The documentary film "No Borders. Stream of Conscience" by Italian director Mauto Caputo tells the story of migrants on the Balkan Route. Caputo spent a year and a half filming in the Karst Plateau region, along the border between Italy and Slovenia. He recently spoke to ANSA about the experience.
Media images of migrants arriving in Italy mainly focus on migrants arriving on the Mediterranean shores of Italy and less on those who arrive via the Balkan route.
Now a film delves into this issue of entering Europe "through the woods": 'No Borders. Flusso di Coscienza' ('No Borders. Stream of Conscience'), by Mauro Caputo. The film focuses on migrants coming from countries including Pakistan, Syria, Iran, Algeria, Tunisia, Nepal, and Bangladesh and tells of their very long journey on the Balkan route, which stops at the 242 kilometer border between Italy and Slovenia.
"I saw numerous traces left by thousands of migrants, from faraway places that I never would have imagined. But never any patrols," Caputo said about the time he spend filming in the border region between Italy and Slovenia, in an interview with news agency ANSA on Wednesday.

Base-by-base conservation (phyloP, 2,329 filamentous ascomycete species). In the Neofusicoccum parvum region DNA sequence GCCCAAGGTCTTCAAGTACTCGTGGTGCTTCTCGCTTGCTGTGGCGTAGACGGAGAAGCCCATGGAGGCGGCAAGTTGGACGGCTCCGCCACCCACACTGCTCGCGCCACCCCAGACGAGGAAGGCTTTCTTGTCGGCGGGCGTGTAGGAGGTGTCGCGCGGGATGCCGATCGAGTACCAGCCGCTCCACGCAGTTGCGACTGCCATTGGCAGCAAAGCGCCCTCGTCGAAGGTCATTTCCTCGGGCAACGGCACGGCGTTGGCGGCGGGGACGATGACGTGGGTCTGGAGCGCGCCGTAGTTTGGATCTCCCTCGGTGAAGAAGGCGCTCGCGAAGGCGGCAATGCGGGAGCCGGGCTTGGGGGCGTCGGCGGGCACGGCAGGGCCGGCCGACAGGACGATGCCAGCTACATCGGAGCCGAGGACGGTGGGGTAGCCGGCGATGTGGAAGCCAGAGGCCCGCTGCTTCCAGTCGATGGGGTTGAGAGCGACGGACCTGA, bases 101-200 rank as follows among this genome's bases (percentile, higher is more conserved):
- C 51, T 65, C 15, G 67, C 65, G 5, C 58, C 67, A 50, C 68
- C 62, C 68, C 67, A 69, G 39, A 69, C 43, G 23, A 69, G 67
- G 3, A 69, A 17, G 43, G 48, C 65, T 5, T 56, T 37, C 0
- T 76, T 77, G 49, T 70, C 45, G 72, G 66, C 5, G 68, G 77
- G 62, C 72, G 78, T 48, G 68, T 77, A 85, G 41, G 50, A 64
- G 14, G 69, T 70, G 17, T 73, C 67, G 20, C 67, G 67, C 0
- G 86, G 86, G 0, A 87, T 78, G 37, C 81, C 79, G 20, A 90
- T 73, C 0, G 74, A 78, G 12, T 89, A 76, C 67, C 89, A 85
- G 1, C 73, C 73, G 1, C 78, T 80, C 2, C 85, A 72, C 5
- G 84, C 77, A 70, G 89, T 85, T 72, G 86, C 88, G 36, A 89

'Traces and faces of inivisble people'
"Despite the hundreds of border crossings, day, night, all the time, I always passed undisturbed," Caputo told ANSA. "I never met with any type of obstacle, just the traces and the faces of the invisible people who arrive each day."
Caputo said that he believes that the lack of border patrols by Italy might be intentional, given that "the large majority of these people are trying to leave Italy autonomously as soon as possible... to reach other European countries such as Germany, France, and Spain."
Caputo argued that this "creates a passage of thousands of 'invisible' people who don't want to stay in the Italian territory and who in large part aren't in official statistics."